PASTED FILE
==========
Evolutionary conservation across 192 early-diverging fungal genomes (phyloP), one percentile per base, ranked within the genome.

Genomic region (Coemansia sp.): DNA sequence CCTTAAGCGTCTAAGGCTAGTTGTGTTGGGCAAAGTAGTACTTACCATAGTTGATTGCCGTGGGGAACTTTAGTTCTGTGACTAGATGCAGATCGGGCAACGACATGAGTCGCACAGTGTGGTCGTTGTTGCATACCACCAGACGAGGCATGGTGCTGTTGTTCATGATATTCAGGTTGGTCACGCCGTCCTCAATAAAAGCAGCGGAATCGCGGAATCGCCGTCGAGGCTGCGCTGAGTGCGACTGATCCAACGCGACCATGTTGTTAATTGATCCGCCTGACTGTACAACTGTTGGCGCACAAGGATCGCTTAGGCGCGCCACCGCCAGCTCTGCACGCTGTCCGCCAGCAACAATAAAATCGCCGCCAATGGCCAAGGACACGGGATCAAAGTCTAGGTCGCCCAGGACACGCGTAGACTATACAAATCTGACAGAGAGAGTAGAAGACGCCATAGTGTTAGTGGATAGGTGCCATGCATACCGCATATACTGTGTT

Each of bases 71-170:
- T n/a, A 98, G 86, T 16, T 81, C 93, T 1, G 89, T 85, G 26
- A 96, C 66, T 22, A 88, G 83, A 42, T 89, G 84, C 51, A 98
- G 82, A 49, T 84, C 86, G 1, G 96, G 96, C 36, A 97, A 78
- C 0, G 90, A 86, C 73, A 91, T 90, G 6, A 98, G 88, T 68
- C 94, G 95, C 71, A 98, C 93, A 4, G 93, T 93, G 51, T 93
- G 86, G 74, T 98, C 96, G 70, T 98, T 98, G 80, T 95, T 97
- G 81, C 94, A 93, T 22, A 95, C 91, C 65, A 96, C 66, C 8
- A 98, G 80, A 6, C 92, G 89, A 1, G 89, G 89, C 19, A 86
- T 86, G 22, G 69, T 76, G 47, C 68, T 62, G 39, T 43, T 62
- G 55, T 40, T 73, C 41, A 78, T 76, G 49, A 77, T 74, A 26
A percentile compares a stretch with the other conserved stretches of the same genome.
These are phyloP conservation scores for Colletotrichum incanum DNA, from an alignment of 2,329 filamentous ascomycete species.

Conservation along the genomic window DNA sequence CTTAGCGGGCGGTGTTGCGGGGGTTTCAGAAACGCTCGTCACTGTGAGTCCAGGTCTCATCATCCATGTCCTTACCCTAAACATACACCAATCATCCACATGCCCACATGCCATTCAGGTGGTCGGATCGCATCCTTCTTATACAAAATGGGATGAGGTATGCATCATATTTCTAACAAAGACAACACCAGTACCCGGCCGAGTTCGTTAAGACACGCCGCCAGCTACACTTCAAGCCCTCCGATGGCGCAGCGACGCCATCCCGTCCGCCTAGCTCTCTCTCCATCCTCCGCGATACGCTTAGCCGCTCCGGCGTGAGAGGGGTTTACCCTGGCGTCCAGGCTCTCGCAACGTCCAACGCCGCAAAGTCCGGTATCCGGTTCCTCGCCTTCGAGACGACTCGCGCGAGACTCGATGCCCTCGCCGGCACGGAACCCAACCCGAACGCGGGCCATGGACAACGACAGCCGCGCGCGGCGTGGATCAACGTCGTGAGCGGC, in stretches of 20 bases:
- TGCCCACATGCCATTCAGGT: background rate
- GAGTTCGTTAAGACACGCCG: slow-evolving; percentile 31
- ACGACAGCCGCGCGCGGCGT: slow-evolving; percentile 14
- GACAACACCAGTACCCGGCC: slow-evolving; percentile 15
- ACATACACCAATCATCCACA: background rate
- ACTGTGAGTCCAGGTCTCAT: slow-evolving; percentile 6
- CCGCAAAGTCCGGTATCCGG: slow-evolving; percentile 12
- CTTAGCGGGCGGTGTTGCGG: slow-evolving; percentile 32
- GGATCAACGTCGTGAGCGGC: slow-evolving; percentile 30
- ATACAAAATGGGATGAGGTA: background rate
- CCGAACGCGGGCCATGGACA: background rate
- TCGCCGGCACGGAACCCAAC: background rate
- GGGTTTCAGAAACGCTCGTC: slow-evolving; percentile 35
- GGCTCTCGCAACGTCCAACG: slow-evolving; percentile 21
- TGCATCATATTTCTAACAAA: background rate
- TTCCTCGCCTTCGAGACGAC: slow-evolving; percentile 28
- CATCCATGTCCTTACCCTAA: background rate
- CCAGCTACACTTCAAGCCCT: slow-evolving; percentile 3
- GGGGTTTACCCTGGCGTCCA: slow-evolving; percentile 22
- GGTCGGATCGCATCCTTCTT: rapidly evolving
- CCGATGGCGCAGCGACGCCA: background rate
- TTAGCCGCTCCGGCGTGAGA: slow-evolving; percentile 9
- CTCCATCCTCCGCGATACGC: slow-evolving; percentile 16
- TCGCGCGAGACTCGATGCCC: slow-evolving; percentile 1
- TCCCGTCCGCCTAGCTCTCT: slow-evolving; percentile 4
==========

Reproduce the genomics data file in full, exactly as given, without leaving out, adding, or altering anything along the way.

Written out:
Evolutionary conservation across 192 early-diverging fungal genomes (phyloP), one percentile per base, ranked within the genome.

Genomic region (Coemansia sp.): DNA sequence CCTTAAGCGTCTAAGGCTAGTTGTGTTGGGCAAAGTAGTACTTACCATAGTTGATTGCCGTGGGGAACTTTAGTTCTGTGACTAGATGCAGATCGGGCAACGACATGAGTCGCACAGTGTGGTCGTTGTTGCATACCACCAGACGAGGCATGGTGCTGTTGTTCATGATATTCAGGTTGGTCACGCCGTCCTCAATAAAAGCAGCGGAATCGCGGAATCGCCGTCGAGGCTGCGCTGAGTGCGACTGATCCAACGCGACCATGTTGTTAATTGATCCGCCTGACTGTACAACTGTTGGCGCACAAGGATCGCTTAGGCGCGCCACCGCCAGCTCTGCACGCTGTCCGCCAGCAACAATAAAATCGCCGCCAATGGCCAAGGACACGGGATCAAAGTCTAGGTCGCCCAGGACACGCGTAGACTATACAAATCTGACAGAGAGAGTAGAAGACGCCATAGTGTTAGTGGATAGGTGCCATGCATACCGCATATACTGTGTT

Each of bases 71-170:
- T n/a, A 98, G 86, T 16, T 81, C 93, T 1, G 89, T 85, G 26
- A 96, C 66, T 22, A 88, G 83, A 42, T 89, G 84, C 51, A 98
- G 82, A 49, T 84, C 86, G 1, G 96, G 96, C 36, A 97, A 78
- C 0, G 90, A 86, C 73, A 91, T 90, G 6, A 98, G 88, T 68
- C 94, G 95, C 71, A 98, C 93, A 4, G 93, T 93, G 51, T 93
- G 86, G 74, T 98, C 96, G 70, T 98, T 98, G 80, T 95, T 97
- G 81, C 94, A 93, T 22, A 95, C 91, C 65, A 96, C 66, C 8
- A 98, G 80, A 6, C 92, G 89, A 1, G 89, G 89, C 19, A 86
- T 86, G 22, G 69, T 76, G 47, C 68, T 62, G 39, T 43, T 62
- G 55, T 40, T 73, C 41, A 78, T 76, G 49, A 77, T 74, A 26
A percentile compares a stretch with the other conserved stretches of the same genome.
These are phyloP conservation scores for Colletotrichum incanum DNA, from an alignment of 2,329 filamentous ascomycete species.

Conservation along the genomic window DNA sequence CTTAGCGGGCGGTGTTGCGGGGGTTTCAGAAACGCTCGTCACTGTGAGTCCAGGTCTCATCATCCATGTCCTTACCCTAAACATACACCAATCATCCACATGCCCACATGCCATTCAGGTGGTCGGATCGCATCCTTCTTATACAAAATGGGATGAGGTATGCATCATATTTCTAACAAAGACAACACCAGTACCCGGCCGAGTTCGTTAAGACACGCCGCCAGCTACACTTCAAGCCCTCCGATGGCGCAGCGACGCCATCCCGTCCGCCTAGCTCTCTCTCCATCCTCCGCGATACGCTTAGCCGCTCCGGCGTGAGAGGGGTTTACCCTGGCGTCCAGGCTCTCGCAACGTCCAACGCCGCAAAGTCCGGTATCCGGTTCCTCGCCTTCGAGACGACTCGCGCGAGACTCGATGCCCTCGCCGGCACGGAACCCAACCCGAACGCGGGCCATGGACAACGACAGCCGCGCGCGGCGTGGATCAACGTCGTGAGCGGC, in stretches of 20 bases:
- TGCCCACATGCCATTCAGGT: background rate
- GAGTTCGTTAAGACACGCCG: slow-evolving; percentile 31
- ACGACAGCCGCGCGCGGCGT: slow-evolving; percentile 14
- GACAACACCAGTACCCGGCC: slow-evolving; percentile 15
- ACATACACCAATCATCCACA: background rate
- ACTGTGAGTCCAGGTCTCAT: slow-evolving; percentile 6
- CCGCAAAGTCCGGTATCCGG: slow-evolving; percentile 12
- CTTAGCGGGCGGTGTTGCGG: slow-evolving; percentile 32
- GGATCAACGTCGTGAGCGGC: slow-evolving; percentile 30
- ATACAAAATGGGATGAGGTA: background rate
- CCGAACGCGGGCCATGGACA: background rate
- TCGCCGGCACGGAACCCAAC: background rate
- GGGTTTCAGAAACGCTCGTC: slow-evolving; percentile 35
- GGCTCTCGCAACGTCCAACG: slow-evolving; percentile 21
- TGCATCATATTTCTAACAAA: background rate
- TTCCTCGCCTTCGAGACGAC: slow-evolving; percentile 28
- CATCCATGTCCTTACCCTAA: background rate
- CCAGCTACACTTCAAGCCCT: slow-evolving; percentile 3
- GGGGTTTACCCTGGCGTCCA: slow-evolving; percentile 22
- GGTCGGATCGCATCCTTCTT: rapidly evolving
- CCGATGGCGCAGCGACGCCA: background rate
- TTAGCCGCTCCGGCGTGAGA: slow-evolving; percentile 9
- CTCCATCCTCCGCGATACGC: slow-evolving; percentile 16
- TCGCGCGAGACTCGATGCCC: slow-evolving; percentile 1
- TCCCGTCCGCCTAGCTCTCT: slow-evolving; percentile 4